What financial papers to keep and what to toss.
Throw Out Unnecessary Financial Papers
Clients ask what financial documents you can throw away and what you should keep?
- Bank statements: Use your bank statement to balance your checkbook. Once that’s done, file each monthly statement for the current year. Once the year ends, you can toss the statements.
- Canceled checks: Thanks to recent regulations and the growing prevalence of online banking, you might not receive canceled checks anymore. But if you still do, keep them for one year in case you have some type of payment dispute. Keep all canceled checks related to home improvements (you may eventually need them to determine your cost basis in your home), major purchases (may need for insurance purposes), or tax-deductible items indefinitely.
- If you pay your bills online, print out a copy of the checks that you need to keep for tax or home-related purposes.
- Tax returns and supporting documentation for the past seven years (three years from the date of filing is the rule for most returns, but seven years covers a few other situations). After seven years, keep the return itself, but you can toss the supporting documentation.
- Birth certificates, death certificates, marriage certificates, adoption papers, divorce decrees, Social Security cards
- Car titles
- Current insurance policies
- Current estate documents: wills, trusts, powers of attorney
- Contracts still in effect
- Medical records
- Prospectuses until you sell the investment
- Canceled checks for non-deductible traditional IRA contributions. Keep all IRS Form 8606s (part of your tax return when you make non-deductible traditional IRA contributions).
- Investment confirmation statements for purchases and sales
- Notices of stock splits, mergers and buyouts on investments you still own
- Year-end brokerage statements showing reinvested dividends and interest
- Monthly credit card statements (especially if they list items you deduct on your income tax return)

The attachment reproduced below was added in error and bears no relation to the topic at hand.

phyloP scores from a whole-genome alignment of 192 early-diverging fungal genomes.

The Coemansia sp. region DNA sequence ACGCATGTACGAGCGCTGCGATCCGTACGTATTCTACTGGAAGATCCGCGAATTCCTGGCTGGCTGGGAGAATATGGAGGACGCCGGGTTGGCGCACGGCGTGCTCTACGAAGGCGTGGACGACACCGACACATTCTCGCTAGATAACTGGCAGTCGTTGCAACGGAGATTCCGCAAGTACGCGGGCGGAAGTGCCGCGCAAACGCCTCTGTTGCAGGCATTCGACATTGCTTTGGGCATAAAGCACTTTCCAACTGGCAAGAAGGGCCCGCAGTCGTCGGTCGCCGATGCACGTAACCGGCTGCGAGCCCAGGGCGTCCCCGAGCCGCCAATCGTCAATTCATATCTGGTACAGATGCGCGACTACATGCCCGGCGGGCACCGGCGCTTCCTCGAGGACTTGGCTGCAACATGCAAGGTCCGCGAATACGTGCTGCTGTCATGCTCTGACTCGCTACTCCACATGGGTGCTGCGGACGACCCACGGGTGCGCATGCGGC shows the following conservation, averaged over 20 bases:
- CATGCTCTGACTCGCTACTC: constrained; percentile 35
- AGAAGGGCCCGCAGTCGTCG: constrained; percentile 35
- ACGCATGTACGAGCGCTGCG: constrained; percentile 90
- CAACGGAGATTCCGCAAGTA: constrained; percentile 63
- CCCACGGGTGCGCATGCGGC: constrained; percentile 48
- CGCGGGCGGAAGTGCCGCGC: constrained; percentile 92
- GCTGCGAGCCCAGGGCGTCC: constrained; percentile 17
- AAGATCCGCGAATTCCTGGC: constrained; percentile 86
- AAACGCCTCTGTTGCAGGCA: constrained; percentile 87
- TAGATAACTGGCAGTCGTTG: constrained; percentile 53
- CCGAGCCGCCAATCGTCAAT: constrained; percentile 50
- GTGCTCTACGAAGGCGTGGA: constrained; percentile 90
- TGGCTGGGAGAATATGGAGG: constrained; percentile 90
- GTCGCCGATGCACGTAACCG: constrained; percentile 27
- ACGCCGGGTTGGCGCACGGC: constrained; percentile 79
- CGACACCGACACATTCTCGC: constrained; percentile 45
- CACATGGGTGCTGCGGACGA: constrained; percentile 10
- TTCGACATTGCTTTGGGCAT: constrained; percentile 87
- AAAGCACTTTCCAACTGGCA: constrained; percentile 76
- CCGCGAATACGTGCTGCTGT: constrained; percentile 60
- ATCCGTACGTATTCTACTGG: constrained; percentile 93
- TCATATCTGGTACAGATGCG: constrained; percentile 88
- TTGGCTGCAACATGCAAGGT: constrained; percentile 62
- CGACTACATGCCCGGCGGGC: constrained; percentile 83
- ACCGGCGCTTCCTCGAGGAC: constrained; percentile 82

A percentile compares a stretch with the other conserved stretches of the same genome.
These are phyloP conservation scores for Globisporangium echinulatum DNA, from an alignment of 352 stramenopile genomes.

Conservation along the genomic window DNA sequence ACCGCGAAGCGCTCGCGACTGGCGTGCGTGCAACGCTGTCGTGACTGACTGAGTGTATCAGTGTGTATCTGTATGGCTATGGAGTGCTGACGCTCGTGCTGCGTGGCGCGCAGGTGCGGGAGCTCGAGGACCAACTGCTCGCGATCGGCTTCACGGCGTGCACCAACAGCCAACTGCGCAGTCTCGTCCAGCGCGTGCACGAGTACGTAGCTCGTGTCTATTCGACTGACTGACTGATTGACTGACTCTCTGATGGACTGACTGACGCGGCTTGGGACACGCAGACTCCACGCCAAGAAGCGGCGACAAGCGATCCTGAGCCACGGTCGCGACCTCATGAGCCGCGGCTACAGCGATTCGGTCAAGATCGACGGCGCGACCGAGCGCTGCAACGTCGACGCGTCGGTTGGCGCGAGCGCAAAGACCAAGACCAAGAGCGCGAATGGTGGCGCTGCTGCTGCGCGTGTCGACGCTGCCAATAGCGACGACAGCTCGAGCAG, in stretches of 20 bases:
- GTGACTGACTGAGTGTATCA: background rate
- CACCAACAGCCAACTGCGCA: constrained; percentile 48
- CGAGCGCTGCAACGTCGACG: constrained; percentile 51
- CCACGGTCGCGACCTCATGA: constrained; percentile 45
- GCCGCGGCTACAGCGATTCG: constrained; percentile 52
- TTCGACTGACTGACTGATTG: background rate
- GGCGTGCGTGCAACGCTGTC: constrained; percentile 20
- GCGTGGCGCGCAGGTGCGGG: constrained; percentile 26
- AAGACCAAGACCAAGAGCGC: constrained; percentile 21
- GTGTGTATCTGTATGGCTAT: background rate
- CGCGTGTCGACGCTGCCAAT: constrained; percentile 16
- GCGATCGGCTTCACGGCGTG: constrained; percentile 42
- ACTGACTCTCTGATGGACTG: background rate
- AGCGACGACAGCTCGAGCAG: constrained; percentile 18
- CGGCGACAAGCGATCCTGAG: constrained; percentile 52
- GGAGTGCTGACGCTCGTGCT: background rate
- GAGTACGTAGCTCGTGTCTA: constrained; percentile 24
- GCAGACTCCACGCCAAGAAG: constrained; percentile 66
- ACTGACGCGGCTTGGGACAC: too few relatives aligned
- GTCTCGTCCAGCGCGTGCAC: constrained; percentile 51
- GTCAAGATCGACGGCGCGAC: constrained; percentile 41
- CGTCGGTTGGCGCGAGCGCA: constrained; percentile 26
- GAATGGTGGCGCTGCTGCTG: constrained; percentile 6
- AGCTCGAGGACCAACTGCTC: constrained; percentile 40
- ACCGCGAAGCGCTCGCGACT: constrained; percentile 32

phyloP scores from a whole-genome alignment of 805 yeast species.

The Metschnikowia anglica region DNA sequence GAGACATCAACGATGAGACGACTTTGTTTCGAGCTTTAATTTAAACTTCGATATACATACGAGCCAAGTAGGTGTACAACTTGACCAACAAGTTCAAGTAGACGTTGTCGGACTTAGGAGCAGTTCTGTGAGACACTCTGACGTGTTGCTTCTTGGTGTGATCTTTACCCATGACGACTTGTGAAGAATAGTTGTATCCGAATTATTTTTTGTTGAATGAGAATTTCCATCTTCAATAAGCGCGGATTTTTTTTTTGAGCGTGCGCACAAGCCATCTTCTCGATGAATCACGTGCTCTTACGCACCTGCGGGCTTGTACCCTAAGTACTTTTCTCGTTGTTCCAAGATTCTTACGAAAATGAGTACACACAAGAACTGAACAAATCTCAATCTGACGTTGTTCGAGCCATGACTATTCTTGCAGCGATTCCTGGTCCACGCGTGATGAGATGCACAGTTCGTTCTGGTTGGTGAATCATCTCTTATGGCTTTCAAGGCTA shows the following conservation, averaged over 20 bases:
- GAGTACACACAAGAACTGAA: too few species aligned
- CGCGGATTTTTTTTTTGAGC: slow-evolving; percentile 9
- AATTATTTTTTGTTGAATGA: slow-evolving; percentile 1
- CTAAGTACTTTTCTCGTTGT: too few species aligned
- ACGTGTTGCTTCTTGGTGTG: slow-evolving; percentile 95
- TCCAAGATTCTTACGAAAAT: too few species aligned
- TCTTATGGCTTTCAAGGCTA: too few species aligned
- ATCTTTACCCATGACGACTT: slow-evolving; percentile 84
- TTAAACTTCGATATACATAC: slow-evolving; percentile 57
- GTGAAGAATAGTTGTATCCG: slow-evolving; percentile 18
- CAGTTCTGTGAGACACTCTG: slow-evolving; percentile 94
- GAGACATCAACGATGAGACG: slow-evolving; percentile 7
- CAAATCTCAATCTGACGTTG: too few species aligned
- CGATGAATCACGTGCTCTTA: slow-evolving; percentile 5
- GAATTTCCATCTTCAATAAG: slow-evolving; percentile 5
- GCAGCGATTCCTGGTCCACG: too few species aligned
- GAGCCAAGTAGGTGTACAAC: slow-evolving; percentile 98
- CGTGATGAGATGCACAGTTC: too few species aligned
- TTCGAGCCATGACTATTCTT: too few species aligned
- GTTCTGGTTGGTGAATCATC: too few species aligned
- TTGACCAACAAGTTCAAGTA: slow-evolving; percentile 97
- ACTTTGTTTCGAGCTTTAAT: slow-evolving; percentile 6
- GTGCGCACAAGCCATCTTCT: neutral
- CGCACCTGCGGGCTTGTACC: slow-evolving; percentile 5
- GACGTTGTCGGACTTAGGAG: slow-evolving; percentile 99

- Property tax bills
- 401(k) statements for the current year. Once you get the year-end statement, you can toss the older quarterly statements.
- Throw away canceled checks (if you still get them) for routine purchases such as groceries, gasoline, clothing, utility bills (unless you deduct them).
- Your bank and brokerage statements may come with "stuffers"--typically some marketing material about other services. Read it once when it arrives and if you don't plan to use that service, throw it out.
- Bank deposit slips and ATM receipts: Once you've verified these on your monthly statements, toss them.
- Keep payroll stubs until you receive your annual W-2 or 1099. Once you've verified the information on those documents is right, toss the monthly paperwork.
- If you're going to vote your proxies related to investments you own, do it right away. If you choose not to vote your proxies, toss them.
- Read your annual reports when you get them. Then you can throw them out.
- Old insurance policies or estate documents.
- Credit card receipts--after you verify them on your monthly statements.
- Utility bills (unless you deduct them for tax purposes)
- Old Social Security statements
Tip: To help you tame your financial paperwork, there are two purchases you may want to make, if you haven't already: a shredder and a scanner. When you throw away financial documents, it's best to shred them. By doing this, you help prevent identity theft
. Home shredders are not expensive--you can buy one for as little as $20.
Tip: You may also find it helpful to scan documents you want to save instead of storing the paper files. For example, if you receive monthly brokerage statements, you may want to scan in past statements and keep only paper copies of trade confirmations and year-end statements (some of you may want to keep digital copies of everything). You can save your electronic documents to a CD and really cut back on physical storage space.
By Sue Stevens, CFA, CFP, CPA